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The United States Court of Appeals for the Seventh Circuit reviews the determination that an agreement was a requirements contract de novo. An agreement is not a requirements contract unless it: (1) obligates the buyer to buy goods, (2) obligates the buyer to buy goods exclusively from the seller, and (3) obligates the buyer to buy all of its requirements for goods of a particular kind from the seller.
Defendant was a seller of carbon black, a material used in rubber products. Plaintiff was a maker of rubber products for the automotive industry. The companies contracted for defendant to supply carbon black to plaintiff. When defendant refused to confirm or ship some of plaintiff’s orders, plaintiff sued, alleging that defendant had breached and repudiated the contract. The district court found as a matter of law that the agreement was a "requirements contract," meaning it obligated defendant to sell as much carbon black as plaintiff needed, and obligated plaintiff to buy all its carbon black exclusively from plaintiff. The district court entered judgment for plaintiff. Defendant appealed.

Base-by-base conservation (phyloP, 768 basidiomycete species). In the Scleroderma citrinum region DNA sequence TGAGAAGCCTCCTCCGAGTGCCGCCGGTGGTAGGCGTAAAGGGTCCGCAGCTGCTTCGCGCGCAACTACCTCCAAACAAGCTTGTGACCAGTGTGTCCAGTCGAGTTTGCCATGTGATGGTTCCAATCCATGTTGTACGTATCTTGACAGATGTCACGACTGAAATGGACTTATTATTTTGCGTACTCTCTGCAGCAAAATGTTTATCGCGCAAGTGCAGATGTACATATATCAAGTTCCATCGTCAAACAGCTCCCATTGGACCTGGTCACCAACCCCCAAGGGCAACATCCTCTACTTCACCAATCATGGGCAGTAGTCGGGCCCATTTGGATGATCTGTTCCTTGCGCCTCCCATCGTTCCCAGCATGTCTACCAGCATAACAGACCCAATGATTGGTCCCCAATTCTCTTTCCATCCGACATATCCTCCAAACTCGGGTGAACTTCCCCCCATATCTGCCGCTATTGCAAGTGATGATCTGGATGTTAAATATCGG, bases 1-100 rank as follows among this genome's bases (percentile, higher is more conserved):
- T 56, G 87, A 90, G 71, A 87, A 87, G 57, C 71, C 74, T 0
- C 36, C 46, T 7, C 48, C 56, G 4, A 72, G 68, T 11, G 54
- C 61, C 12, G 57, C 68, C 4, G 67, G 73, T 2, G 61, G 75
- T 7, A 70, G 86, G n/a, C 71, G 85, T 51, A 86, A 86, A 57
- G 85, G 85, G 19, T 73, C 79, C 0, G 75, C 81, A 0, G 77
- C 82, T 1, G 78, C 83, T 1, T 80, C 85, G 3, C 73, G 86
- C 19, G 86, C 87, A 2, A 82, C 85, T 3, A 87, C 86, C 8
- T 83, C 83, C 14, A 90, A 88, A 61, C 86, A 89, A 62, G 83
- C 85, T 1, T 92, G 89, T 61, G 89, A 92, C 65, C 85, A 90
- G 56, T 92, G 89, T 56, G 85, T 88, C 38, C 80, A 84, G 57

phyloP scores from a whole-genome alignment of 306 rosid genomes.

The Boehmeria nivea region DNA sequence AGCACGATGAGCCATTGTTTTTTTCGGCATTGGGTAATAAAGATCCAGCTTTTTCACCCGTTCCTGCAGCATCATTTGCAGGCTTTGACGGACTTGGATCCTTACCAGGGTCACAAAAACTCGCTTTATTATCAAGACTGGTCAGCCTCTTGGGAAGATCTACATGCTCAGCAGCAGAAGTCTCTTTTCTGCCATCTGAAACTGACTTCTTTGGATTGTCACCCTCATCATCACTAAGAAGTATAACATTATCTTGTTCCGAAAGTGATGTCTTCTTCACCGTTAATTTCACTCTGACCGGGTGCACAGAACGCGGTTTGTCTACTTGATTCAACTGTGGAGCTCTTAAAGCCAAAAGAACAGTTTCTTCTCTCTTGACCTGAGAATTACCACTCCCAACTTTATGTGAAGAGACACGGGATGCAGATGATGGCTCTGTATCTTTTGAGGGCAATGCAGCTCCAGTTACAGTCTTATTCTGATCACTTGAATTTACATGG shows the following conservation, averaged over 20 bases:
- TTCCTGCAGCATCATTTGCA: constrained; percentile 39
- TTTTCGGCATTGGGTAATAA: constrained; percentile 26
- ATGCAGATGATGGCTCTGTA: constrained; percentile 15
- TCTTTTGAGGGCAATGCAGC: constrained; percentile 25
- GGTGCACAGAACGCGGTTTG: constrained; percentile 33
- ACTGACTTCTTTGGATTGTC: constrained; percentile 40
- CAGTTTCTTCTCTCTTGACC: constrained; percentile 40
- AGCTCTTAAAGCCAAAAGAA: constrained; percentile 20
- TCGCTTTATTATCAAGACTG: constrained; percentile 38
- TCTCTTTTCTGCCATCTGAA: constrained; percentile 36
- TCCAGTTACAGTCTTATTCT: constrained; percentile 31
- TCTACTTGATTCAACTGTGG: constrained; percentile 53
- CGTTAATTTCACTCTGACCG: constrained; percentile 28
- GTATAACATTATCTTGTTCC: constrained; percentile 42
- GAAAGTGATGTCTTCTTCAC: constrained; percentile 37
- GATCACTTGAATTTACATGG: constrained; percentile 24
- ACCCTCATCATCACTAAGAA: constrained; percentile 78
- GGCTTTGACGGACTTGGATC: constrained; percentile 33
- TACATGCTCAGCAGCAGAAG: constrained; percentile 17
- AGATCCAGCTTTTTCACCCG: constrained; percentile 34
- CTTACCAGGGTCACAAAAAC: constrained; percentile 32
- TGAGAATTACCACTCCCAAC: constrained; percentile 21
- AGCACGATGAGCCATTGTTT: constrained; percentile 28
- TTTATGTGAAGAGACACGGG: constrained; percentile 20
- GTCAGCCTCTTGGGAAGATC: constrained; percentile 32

Was the agreement in question a requirements contract which obligated defendant to sell as much carbon black as plaintiff needed?
The judgment was vacated and the matter remanded. The court determined that plaintiff was not obligated to buy carbon black from defendant, nor was it obligated to buy all its carbon black from defendant, so the agreement was not a requirements contract. Because the judgment against defendant was premised on the agreement being a requirements contract, the judgment could not stand.